The Non-Islamic Non-State

A millennium ago, the Middle East and its great cities such as Baghdad and Damascus led in the creation of many innovations that came to define the modern world. With their foundations rooted in learning, tolerance and trade, the Arab caliphates gave future generations numerous inventions ranging from algebra to surgery. Yet now, little seems to remain of this romanticism, and instead the Arab states have descended into a modern tragedy – endless waves of unrest, fighting for democracy and the desperate wish for peace are met with war, empty promises and the failure to generate wealth.

Image courtesy of Troy Enekvist, © 2015, some rights reserved.

Image courtesy of Troy Enekvist, © 2015, some rights reserved.

Terror and misery rule much of the Middle East as tensions rise and the situation becomes increasingly vulnerable. Whilst Egypt and Libya are dealing with the consequences of the Arab Spring, Lebanon is trying hard to keep its steady resilience against neighbouring pressures. At the same time, Iran is attempting to close a nuclear power deal and Iraq is under continuous threat of violent extremism. Syria’s President Bashar Al-Assad is simultaneously reiterating his dedication to end terrorism to the West, whilst murdering and suppressing his own people.

But it is the heartlessness of the Islamic State which is so absolute, it cannot quite be comprehended. The extremist rebel group is known for its savagery; at first, an offspring of al-Qaeda in response to America’s 2003 invasion of Iraq, its progenitor has criticised IS for being too bloodthirsty and disassociated itself from the group. Between 2007 and 2011 IS faced fierce opposition on its homeland, but the Syrian civil war presented them with an opportunity for expansion and control; in June 2014 IS declared itself the State of the Islamic Caliphate (SIC), reflecting their obsessive desire for religious, political and military authority over all Muslims globally. A caliphate is originally the “government under a caliph”, a spiritual leader of Islam, said to be the successor of Prophet Muhammad. Many Muslims are outraged by their claim as a caliphate is governed under Islamic Law which IS is, ironically, breaking.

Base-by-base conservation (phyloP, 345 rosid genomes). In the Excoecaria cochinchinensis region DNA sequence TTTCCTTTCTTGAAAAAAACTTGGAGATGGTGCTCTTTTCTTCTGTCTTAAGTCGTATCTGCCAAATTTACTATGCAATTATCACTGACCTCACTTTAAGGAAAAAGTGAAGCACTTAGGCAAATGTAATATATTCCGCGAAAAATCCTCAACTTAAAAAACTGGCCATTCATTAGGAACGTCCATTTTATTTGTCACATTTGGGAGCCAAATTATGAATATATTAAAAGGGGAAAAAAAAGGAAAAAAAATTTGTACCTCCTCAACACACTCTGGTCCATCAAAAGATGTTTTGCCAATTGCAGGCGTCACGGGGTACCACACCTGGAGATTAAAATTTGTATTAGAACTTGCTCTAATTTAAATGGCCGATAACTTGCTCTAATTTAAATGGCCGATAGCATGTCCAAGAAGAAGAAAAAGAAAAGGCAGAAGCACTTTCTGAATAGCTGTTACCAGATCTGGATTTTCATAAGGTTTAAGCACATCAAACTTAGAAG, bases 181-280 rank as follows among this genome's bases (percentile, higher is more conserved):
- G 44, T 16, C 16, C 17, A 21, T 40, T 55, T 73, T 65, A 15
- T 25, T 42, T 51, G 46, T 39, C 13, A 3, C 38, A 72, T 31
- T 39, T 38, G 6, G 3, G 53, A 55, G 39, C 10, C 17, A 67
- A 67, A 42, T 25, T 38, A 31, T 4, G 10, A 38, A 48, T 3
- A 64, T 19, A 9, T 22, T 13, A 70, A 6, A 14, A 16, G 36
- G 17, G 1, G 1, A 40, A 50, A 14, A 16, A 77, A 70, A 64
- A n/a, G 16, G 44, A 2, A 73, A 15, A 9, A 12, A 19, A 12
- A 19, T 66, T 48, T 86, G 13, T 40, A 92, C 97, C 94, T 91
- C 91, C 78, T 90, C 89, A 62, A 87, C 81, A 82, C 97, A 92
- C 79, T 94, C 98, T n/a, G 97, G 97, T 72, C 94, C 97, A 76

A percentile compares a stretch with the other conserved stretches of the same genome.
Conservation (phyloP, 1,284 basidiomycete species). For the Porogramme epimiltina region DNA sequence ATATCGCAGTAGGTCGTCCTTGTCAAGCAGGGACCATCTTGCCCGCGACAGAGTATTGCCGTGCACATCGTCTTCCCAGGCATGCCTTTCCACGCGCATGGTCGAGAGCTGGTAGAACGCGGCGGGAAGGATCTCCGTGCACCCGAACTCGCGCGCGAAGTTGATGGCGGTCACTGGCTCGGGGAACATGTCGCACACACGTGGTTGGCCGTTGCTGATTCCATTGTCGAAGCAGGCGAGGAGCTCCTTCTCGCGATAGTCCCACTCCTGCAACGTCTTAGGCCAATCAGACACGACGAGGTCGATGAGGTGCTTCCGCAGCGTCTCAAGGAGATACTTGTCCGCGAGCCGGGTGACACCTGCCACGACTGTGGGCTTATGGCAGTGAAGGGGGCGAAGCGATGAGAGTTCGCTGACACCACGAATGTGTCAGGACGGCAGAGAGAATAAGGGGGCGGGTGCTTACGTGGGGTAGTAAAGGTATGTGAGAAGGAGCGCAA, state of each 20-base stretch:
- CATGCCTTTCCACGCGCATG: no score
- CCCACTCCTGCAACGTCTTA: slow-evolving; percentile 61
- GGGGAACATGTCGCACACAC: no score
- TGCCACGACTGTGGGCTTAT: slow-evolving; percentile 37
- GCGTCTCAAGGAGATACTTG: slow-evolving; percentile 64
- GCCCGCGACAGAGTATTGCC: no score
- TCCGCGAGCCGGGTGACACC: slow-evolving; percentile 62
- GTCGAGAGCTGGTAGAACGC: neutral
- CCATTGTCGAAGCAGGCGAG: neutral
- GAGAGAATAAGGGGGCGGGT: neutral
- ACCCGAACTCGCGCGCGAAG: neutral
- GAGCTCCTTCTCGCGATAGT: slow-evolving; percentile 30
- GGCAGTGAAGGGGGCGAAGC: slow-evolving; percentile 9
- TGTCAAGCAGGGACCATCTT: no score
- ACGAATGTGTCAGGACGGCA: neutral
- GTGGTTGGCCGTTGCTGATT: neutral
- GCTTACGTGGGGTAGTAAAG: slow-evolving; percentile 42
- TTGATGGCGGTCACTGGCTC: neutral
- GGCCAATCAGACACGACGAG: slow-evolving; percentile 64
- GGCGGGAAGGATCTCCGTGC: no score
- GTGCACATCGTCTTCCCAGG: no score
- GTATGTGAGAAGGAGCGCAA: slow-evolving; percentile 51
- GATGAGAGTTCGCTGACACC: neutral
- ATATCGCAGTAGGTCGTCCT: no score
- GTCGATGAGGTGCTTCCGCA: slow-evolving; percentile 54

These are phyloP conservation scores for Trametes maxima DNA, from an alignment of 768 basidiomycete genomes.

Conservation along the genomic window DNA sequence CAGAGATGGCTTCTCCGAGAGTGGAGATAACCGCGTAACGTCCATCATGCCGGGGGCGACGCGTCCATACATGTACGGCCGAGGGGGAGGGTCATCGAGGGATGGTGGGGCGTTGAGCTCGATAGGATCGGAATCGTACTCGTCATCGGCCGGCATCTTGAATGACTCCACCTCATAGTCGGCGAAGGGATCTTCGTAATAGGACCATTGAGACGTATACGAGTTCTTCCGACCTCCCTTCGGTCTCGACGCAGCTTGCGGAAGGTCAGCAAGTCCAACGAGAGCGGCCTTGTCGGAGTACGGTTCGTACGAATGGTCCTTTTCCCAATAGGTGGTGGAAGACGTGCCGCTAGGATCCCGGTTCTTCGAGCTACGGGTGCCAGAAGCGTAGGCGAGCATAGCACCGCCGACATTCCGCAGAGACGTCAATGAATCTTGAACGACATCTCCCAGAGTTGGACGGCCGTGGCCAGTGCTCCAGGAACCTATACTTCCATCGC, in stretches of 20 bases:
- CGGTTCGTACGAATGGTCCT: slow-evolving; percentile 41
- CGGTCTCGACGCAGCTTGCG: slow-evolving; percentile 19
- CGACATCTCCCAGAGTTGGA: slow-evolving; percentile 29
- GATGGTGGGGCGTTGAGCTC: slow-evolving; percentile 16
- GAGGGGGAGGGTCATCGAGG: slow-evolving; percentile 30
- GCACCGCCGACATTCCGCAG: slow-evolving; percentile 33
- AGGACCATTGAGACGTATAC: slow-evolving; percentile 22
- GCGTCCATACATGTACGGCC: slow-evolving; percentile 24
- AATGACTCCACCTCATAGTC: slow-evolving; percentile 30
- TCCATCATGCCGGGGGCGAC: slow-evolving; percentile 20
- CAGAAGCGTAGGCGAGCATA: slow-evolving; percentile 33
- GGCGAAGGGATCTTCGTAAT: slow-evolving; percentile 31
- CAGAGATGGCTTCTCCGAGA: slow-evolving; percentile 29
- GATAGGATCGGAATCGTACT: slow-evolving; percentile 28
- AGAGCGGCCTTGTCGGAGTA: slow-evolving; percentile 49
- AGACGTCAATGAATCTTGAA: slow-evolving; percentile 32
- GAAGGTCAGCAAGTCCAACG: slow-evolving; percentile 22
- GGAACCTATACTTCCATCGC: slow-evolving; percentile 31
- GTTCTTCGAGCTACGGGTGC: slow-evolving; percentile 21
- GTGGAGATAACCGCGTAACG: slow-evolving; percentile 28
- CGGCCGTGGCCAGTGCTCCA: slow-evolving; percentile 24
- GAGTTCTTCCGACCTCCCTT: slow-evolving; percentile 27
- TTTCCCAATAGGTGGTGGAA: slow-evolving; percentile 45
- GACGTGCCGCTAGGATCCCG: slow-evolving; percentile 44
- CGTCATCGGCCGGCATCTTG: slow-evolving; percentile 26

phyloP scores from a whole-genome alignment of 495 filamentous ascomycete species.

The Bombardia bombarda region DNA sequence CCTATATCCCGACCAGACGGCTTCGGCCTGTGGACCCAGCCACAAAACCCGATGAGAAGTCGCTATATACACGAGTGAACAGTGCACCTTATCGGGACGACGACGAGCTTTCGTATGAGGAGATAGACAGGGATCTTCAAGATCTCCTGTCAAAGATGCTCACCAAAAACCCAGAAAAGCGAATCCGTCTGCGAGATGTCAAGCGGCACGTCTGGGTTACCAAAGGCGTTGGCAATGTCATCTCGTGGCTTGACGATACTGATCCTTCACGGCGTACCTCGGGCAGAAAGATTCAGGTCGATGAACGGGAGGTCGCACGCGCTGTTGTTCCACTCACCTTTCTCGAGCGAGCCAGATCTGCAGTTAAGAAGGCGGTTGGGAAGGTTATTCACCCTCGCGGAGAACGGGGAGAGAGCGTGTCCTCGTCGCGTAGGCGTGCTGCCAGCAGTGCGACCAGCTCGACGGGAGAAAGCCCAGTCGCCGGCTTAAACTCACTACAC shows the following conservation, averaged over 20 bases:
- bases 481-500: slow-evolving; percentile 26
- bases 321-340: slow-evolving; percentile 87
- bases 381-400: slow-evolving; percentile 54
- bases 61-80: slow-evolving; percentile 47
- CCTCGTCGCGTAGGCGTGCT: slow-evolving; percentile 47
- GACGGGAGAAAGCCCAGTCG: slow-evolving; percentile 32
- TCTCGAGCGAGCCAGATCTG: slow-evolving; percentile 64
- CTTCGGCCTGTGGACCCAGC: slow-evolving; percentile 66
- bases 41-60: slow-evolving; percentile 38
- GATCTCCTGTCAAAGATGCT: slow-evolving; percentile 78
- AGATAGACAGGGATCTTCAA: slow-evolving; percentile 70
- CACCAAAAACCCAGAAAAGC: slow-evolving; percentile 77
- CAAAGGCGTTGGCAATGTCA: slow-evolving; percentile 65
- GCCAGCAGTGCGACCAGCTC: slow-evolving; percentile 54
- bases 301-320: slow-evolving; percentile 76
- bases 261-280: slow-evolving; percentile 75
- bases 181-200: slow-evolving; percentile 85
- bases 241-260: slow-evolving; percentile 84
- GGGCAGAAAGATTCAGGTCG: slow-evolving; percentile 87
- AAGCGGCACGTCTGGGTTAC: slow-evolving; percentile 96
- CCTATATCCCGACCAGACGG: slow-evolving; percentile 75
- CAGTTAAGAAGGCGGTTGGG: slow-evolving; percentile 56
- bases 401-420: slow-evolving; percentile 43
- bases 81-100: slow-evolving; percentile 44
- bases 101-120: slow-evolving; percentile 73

According to the Qu’ran, terrorism and any other form of murder are strictly forbidden[1]. Furthermore, if the motive is religious, it is impermissible by Islamic Law. The attempt to impose Islam on others is not allowed: “There is no compulsion in religion. The right way has become distinct from error” (Qu’ran – The Cow 2:256). Islam, a religion so often associated with the forceful pressure of religious belief and horrific consequences if it is to be rejected, condemns it by definition. The belief in God must be chosen willingly and the relationship to Him is to be based on kindness and selflessness. At its very core, Islam preaches peace and tolerance; even with regards to paradise, the Qu’ran states that Christians and Jews are ‘awaited by the Lord’, so long as they lead righteous and good lives.

The question of Jihadism is of kindred spirit. As described by the Qu’ran, Jihad refers to the internal and external struggles to be a good believer as well as working to inform people about the faith. Generally, it is not a violent concept but if military jihad is required, it can be performed using legal, diplomatic, economic and political means. If, however, no peaceful alternative exists, the use of force is allowed but must abide according to strict rules: innocents and essentials for survival, such as livestock or water supply, cannot be harmed and propositions of peace by the opposition must be accepted. Id est, war must be ‘just’ – only those fighting ca be fought.